People have long had a favorable view of the United Nations: kids learn about it in school, and teachers and parents encourage them to participate in Model UN (a simulation of how the organization’s General Assembly and other bodies work). Students then put that experience in their college applications and their resumes, knowing it will increase their chances of getting into their dream school or getting a job. For many, the UN is a force for good and an admirable organization.
The UN does have its critics. But none is as radical and as profound as Ayn Rand. Rand’s analysis of the UN is unique, colored by her distinctive moral theory, one that calls for objective moral judgment.
Rand’s criticisms went to the heart of the organization, to its nature and to the principles it has followed from its inception. For her, it wasn’t just that the UN was financially corrupt, or wasteful, or politically mistaken, as other critics claim: it was morally irredeemable. She argued that the UN is an immoral institution that sanctions and provides moral cover to evil regimes.
She took issue with a fundamental aspect of the UN: its roster. Soviet Russia, despite having deliberately starved, killed and imprisoned millions of people, became a charter member of the UN. Indeed, despite its stated ambition to overthrow free societies across the globe, and having initiated many international conflicts, in 1945 the USSR joined as a permanent member of the Security Council — the UN organ dedicated to preserving world peace and security.
In 1964, decades before many of the headline scandals that have since plagued the UN, Rand was asked if she would favor a US withdrawal from that organization. In an interview with Playboy magazine, she explained:
Yes. I do not sanction the grotesque pretense of an organization allegedly devoted to world peace and human rights, which includes Soviet Russia, the worst aggressor and bloodiest butcher in history, as one of its members. The notion of protecting rights, with Soviet Russia among the protectors, is an insult to the concept of rights and to the intelligence of any man who is asked to endorse or sanction such an organization. I do not believe that an individual should cooperate with criminals, and, for all the same reasons, I do not believe that free countries should cooperate with dictatorships.1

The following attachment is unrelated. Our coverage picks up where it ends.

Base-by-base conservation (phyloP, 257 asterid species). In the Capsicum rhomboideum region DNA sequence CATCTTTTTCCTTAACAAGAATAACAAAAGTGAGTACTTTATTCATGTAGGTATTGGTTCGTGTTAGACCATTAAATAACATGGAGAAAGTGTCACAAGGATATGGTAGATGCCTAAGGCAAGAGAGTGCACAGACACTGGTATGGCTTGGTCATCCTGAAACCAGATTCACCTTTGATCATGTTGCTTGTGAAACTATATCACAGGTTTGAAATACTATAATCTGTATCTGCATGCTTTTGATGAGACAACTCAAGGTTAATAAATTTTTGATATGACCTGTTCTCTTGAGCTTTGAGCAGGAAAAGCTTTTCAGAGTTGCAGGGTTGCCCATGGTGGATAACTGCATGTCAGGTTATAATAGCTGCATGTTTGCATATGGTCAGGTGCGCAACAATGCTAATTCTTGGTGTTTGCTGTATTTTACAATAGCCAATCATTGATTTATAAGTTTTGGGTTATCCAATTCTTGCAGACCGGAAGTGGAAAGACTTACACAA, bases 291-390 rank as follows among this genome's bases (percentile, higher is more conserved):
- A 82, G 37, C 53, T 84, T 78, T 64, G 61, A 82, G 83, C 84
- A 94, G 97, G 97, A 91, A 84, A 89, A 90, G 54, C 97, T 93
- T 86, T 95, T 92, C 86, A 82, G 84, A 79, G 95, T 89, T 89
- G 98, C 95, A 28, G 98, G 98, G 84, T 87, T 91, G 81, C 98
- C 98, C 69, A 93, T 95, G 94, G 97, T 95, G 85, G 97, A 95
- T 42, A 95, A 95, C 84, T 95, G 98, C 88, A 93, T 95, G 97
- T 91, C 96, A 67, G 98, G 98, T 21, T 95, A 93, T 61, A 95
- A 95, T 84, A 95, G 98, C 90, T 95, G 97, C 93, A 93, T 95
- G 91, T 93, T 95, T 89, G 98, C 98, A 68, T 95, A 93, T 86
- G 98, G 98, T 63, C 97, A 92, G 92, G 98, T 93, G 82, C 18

The same criticism remained true in 1971 when communist China, led by one of the bloodiest dictators in history and with its death toll in the tens of millions, supplanted Taiwan (the Republic of China) in the UN. As a result, sitting at the table with America, France and the UK as permanent members of the Security Council were two totalitarian dictatorships.
The fact that an organization supposedly working toward world peace and the protection of human rights gave two of the bloodiest regimes in history such power is not a contradiction. It’s perfectly aligned with the organization’s nature and the principle it has stood for since its inception: the premise of moral neutrality.
As Rand puts it in her essay “The Cult of Moral Grayness” when talking about the “neutralists” at the UN — those countries who refused to take sides during the cold war:
Observe the phenomenon of the so-called neutralists in the United Nations: the “neutralists” are worse than merely neutral in the conflict between the United States and Soviet Russia; they are committed, on principle, to see no difference between the two sides, never to consider the merits of an issue, and always to seek a compromise, any compromise in any conflict — as, for instance, between an aggressor and an invaded country.